Pharma, BioPharma

For J&J, $30B Actelion deal is less about synergies, more about future promise

Biotech dealmaking such as the one by J&J underscore big pharma’s hunt for new markets as opposed to making synergies the primary purpose to drive growth.

presented by

buy, purchase

The rationale for big deals in the devices sector in the past few years has been about synergies. Think about the $49 billion mega-merger of Medtronic and Covidien. Or the combination of Biomet and Zimmer.

But in the world of Big Pharma, especially in the last few years, acquisitions are about finding new markets and growth as patent cliffs loom. Johnson & Johnson’s $30 billion purchase of Swiss biotech firm Actelion should be seen in that light. Synergy is more of an afterthought in this deal. Here’s a quick breakdown of the transaction announced Thursday:

  • J&J will pay $30 billion ($280 per Actelion share) in cash to acquire Actelion, mainly known for drugs treating pulmonary arterial hypertension.
  • A new unnamed (NewCoR&D) company will be spun out in which the New Brunswick company will have a 16 percent equity stake that will work on pipeline products. They will include treatments for specialty cardiovascular disorders, central nervous system disorders, immunological disorders and orphan diseases.

“The main reason of this deal is to continue to build on the strength of the pulmonary hypertension franchise and the late-stage pipelines of Ponesimod, Cadazolid as well as the agreement to commercialize the ACT 577,”said Joaquin Duato, executive vice president and worldwide chairman, J&J, according to a webcast of a press conference held at the company’s headquarters in Switzerland. “Synergies will play a small role and they will come mainly from administrative areas.”

Ponesimod and Cadazolid are drugs being developed to tackle multiple sclerosis and Clostridium difficile-associated diarrhea. ACT-577 is a resistant hypertension drug in Phase II trials. The new research company is expected to be spun out in June and floated in the Swiss exchange.

J&J’s move is to shore up Big Pharma’s position in new markets even though the price tag is high.

“While some investors may question the price JNJ is paying for Actelion, the deal reflects the scarcity value of assets large enough to move the needle on revenue and EPS (earnings per share) growth,” wrote Glenn Novarro, an RBC Capital Markets analyst, in a research note.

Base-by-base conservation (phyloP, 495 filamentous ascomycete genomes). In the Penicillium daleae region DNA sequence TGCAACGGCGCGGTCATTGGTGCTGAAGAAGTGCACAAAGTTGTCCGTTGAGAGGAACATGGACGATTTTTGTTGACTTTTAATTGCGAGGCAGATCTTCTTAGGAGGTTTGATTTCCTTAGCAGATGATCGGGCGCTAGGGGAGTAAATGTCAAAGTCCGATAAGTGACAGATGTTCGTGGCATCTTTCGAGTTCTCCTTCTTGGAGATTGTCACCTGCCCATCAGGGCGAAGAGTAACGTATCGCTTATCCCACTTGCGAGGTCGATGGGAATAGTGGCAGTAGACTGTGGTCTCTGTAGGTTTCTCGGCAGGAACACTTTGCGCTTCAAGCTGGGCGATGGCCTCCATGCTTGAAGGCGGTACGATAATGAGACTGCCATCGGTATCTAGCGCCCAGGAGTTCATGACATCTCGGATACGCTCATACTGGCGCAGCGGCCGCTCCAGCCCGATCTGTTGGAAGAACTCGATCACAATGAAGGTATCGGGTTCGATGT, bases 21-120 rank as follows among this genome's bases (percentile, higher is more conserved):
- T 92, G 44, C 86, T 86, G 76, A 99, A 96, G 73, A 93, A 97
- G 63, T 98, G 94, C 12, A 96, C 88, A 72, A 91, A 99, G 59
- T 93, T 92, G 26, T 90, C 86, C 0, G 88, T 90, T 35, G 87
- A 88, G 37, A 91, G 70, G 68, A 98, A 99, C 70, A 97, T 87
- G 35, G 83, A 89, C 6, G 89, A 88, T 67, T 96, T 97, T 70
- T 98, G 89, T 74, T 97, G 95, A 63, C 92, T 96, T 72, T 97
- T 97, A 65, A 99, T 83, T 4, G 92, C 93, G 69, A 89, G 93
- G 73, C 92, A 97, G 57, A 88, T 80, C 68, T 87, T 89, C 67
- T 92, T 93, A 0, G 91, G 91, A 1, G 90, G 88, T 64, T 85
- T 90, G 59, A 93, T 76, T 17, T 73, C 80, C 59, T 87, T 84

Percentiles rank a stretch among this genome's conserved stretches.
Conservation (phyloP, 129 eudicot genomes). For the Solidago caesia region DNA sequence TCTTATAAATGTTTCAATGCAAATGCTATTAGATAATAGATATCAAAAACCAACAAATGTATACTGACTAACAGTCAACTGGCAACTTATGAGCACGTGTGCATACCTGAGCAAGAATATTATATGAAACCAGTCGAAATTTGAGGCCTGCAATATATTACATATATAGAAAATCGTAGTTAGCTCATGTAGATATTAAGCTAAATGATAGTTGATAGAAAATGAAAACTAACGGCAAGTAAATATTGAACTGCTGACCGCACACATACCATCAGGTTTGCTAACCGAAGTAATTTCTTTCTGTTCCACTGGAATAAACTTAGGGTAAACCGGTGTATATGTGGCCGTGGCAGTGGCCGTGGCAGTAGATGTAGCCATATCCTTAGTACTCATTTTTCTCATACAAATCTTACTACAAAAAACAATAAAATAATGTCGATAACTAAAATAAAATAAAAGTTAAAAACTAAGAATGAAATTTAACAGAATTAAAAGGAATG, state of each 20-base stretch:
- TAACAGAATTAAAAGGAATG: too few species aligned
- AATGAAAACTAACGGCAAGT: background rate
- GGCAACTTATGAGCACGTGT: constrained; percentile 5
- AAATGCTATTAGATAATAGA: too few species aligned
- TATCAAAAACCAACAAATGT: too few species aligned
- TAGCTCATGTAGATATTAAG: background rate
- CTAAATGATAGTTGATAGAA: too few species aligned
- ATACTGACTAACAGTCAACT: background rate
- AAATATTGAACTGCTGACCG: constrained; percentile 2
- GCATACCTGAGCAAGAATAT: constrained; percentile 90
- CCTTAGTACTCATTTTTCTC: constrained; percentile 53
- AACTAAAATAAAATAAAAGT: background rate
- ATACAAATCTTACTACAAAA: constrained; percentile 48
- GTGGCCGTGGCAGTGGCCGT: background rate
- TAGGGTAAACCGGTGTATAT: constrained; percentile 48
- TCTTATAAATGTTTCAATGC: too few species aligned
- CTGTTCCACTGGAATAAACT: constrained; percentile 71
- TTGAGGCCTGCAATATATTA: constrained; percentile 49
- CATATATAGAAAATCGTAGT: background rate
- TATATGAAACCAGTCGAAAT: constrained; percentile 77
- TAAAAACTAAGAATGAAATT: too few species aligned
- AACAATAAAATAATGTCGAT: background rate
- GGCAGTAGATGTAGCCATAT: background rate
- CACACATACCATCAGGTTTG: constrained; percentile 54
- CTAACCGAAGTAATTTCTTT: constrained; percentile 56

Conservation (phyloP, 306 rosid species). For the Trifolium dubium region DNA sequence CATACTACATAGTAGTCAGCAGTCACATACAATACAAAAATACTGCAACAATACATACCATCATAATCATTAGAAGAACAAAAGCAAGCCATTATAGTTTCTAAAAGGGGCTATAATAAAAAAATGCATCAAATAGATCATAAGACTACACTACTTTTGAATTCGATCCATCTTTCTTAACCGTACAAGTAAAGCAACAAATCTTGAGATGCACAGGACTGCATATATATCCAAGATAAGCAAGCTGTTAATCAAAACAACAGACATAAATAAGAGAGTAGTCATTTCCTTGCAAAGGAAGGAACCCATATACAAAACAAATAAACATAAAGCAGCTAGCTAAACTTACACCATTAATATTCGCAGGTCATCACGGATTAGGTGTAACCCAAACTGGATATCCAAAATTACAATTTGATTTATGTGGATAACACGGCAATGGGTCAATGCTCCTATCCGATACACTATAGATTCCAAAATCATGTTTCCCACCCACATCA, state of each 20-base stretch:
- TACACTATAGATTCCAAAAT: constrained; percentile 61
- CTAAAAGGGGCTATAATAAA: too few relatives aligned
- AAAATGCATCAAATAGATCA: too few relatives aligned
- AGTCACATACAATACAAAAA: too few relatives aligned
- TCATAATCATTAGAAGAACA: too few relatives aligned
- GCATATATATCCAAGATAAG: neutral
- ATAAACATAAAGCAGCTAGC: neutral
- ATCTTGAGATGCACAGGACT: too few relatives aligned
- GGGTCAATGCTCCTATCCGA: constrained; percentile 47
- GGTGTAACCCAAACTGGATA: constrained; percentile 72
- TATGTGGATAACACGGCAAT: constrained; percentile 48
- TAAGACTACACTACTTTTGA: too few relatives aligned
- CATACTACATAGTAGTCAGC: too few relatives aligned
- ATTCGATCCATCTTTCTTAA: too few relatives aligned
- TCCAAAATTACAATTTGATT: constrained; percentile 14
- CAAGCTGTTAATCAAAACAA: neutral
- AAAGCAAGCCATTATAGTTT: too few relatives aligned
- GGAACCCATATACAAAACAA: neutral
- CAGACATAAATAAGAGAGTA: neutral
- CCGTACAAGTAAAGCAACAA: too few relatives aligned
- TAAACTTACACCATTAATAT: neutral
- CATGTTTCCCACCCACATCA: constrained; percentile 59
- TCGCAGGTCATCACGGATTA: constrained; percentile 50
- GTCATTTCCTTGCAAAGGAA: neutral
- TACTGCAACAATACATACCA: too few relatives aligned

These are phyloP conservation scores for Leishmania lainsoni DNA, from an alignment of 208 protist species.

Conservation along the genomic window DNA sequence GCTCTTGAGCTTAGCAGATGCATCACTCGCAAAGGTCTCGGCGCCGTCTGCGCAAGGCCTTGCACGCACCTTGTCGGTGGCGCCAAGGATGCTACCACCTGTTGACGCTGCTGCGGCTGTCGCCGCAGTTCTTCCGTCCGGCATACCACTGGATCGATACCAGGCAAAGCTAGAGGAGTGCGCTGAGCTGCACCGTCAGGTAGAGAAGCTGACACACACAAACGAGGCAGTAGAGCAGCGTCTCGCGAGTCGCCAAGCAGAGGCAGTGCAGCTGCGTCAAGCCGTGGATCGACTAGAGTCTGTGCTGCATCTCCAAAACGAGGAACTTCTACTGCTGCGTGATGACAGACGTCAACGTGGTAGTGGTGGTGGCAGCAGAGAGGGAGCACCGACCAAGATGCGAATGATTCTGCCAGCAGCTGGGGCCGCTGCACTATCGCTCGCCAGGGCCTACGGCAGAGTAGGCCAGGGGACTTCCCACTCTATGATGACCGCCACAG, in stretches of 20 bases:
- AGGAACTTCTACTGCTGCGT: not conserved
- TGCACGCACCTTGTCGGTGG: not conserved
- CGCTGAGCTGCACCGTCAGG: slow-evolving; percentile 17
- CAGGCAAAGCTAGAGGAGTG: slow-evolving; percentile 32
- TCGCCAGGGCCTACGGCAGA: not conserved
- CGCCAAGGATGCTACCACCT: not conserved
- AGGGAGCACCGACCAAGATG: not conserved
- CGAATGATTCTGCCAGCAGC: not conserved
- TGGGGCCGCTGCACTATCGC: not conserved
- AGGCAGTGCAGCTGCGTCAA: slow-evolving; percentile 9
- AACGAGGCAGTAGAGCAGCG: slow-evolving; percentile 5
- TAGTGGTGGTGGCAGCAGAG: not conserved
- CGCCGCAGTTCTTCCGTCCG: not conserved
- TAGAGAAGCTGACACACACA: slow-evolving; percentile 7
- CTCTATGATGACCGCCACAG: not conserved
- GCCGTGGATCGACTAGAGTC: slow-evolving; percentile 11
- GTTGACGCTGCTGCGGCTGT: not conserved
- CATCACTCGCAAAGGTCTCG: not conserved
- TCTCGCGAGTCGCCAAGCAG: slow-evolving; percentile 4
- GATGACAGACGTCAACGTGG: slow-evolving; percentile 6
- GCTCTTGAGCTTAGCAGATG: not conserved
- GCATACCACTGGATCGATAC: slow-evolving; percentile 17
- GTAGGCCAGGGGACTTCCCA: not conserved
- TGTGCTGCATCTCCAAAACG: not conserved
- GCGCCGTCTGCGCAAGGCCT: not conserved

In other words, there aren’t a lot of biotechs out there that can provide immediate and noteworthy revenue upside. But J&J’s chief financial officer pushed back on this idea of how some investors are viewing this deal.

“We have higher expectations on the penetration and the expansion of these products that maybe currently anticipated by the investor community and that’s a result of our in-depth discussions with Actelion, our review of the potential here and so we feel very confident that there is plenty of upside over and above what’s been currently modeled,” said Dominic Caruso, according to a transcript of a conference call from Seeking Alpha.

There is a reason for investor concern.

Patents of blockbuster drugs expiring mean more generic competition for Big Pharma. The mood was best captured at a morning reception during J.P Morgan’s annual healthcare conference in San Francisco recently. After attendees responded that large pharma companies won’t see growth much at all in 2017, a Merck executive explained that as a result, dealmaking for biotechs will be up.

“So then the corollary becomes, ‘what do you do to fix it’ and that’s when you pay too much for a biotech company,” declared Sunil Patel, vice president and head of corporate development at Merck.

J&J may have paid too much, but one good news that J&J is that there are no U.S. tax implications.

“The purchase at $30B is more than steep and the contribution to J&J’s top-line outlook is de minimis, but because it effectively puts the company’s OUS cash to work, it is easily accretive,” wrote Michael Weinstein, an analyst with J.P. Morgan, in a research note Thursday.

Photo: freedigitalphotos user renjith krishnan